Effect of pre-crystallization process and solid particle addition on microstructure in chocolate model systems
Journal article, 2011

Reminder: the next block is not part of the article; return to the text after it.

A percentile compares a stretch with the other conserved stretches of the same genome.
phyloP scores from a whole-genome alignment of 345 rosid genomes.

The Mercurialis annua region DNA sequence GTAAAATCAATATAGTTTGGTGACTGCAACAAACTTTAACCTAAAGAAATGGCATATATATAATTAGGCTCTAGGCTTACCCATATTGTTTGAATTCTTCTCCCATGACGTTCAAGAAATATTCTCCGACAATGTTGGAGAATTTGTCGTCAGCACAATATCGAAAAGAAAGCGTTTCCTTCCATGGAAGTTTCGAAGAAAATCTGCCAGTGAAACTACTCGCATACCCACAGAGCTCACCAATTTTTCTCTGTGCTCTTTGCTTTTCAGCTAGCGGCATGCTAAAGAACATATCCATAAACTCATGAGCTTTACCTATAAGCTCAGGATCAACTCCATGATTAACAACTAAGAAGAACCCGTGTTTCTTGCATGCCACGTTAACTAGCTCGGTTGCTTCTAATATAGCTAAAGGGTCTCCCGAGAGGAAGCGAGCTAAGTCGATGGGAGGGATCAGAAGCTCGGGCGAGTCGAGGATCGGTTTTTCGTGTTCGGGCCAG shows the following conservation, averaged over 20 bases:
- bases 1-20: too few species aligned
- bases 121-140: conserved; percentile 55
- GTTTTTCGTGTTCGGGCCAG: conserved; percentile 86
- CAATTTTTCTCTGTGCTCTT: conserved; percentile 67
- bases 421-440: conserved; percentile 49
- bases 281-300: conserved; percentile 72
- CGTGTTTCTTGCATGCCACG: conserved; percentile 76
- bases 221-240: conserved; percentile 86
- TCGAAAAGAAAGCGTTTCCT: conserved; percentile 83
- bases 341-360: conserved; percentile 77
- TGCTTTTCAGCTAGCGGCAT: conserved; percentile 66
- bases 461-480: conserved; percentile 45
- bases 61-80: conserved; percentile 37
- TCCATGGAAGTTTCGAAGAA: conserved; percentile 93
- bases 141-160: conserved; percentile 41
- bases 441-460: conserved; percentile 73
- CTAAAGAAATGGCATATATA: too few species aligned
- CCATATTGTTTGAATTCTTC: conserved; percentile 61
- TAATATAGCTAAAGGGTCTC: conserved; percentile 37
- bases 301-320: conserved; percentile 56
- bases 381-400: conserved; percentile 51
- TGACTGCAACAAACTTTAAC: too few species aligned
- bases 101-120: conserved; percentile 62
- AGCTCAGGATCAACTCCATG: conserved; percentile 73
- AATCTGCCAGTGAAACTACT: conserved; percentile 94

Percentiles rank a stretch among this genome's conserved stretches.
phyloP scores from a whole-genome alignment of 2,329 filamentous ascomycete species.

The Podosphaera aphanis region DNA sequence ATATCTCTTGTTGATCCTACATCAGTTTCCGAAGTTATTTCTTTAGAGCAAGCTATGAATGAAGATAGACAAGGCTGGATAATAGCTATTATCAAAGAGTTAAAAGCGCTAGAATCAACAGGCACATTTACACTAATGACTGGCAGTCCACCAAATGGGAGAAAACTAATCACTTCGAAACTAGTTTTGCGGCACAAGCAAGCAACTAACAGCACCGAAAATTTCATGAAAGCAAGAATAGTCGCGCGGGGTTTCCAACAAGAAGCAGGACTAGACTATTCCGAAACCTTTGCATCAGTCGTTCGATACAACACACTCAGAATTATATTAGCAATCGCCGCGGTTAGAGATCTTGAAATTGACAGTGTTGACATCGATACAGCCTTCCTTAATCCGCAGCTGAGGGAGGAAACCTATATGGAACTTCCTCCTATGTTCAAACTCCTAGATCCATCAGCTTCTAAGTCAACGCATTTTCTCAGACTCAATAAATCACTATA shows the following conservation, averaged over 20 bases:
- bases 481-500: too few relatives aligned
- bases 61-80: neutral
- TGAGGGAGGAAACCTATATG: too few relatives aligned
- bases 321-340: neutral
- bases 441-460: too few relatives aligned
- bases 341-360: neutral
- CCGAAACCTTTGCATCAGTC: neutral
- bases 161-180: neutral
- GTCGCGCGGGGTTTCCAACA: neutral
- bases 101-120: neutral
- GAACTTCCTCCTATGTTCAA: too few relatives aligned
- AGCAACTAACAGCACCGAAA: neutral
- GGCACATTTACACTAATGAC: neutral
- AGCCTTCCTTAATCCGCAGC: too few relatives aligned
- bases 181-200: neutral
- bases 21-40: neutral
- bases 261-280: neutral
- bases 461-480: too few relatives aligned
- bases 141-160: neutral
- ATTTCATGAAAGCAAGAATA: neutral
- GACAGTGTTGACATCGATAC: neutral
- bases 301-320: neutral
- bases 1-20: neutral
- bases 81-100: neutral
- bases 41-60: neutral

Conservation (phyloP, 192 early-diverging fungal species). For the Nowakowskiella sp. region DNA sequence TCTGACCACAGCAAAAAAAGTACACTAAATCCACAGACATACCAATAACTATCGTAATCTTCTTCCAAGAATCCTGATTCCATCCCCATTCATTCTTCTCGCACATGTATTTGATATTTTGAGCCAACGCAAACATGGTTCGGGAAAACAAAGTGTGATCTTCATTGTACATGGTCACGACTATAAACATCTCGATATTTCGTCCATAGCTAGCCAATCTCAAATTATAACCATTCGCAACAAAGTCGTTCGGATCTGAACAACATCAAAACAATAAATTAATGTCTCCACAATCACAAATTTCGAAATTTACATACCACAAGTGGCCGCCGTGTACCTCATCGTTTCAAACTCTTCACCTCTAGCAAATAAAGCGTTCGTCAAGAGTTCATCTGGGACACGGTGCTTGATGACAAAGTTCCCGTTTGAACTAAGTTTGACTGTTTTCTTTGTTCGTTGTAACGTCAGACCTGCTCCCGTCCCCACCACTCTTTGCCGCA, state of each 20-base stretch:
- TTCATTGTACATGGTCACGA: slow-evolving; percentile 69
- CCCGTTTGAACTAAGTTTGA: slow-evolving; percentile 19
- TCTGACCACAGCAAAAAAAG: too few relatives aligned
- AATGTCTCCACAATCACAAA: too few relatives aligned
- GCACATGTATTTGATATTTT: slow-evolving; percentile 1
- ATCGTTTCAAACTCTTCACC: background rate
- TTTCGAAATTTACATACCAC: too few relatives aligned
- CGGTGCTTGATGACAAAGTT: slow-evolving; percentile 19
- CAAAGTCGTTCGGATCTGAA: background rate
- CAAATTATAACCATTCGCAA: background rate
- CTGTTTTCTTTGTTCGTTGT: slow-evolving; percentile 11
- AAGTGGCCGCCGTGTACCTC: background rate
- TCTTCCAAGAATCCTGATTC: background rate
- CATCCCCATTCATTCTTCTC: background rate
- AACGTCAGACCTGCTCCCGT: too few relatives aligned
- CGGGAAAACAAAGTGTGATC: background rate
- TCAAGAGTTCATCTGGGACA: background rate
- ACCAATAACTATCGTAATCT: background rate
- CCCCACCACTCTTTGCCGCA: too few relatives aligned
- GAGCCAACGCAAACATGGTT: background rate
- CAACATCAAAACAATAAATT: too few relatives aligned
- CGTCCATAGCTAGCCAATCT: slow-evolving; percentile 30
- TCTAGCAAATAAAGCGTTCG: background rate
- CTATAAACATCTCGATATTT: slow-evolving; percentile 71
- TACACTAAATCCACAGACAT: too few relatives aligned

The microstructure of chocolate model systems was investigated at the meso (~. 10. μm), micro (~. 50. μm), and macro (0.1-1 mm) scales simultaneously, to examine effect of pre-crystallization process and/or solid particle addition on the formation of a dense structure. The structure density was quantified by measuring the diffusion rate of small molecules at different length scales. At the meso scale, fluorescence recovery after photobleaching (FRAP) was utilized to quantify local diffusion rate solely in the fat phase, whereas high-performance liquid chromatography (HPLC) measurements were made to assess the global diffusion of the same molecules at the macro scale. Both techniques were used in combination with microstructure characterization using confocal laser scanning microscopy (micro scale) and supported by differential scanning calorimeter melting curves for estimating cocoa butter polymorphism. Both FRAP and HPLC analysis generated relevant information on the effect of pre-crystallization and solid particle addition on the structure density. FRAP measurements gave detailed information on microstructure heterogeneity or homogeneity in the cocoa butter, whereas HPLC clearly revealed the impact of solid particles on the structure density. Combining the two techniques revealed that a compact and homogeneous structure obtained through optimized pre-crystallization is required at all times, i.e., immediately after cooling and throughout the product's shelf life, to retard global diffusion in confectionery systems. © 2011 Elsevier Ltd.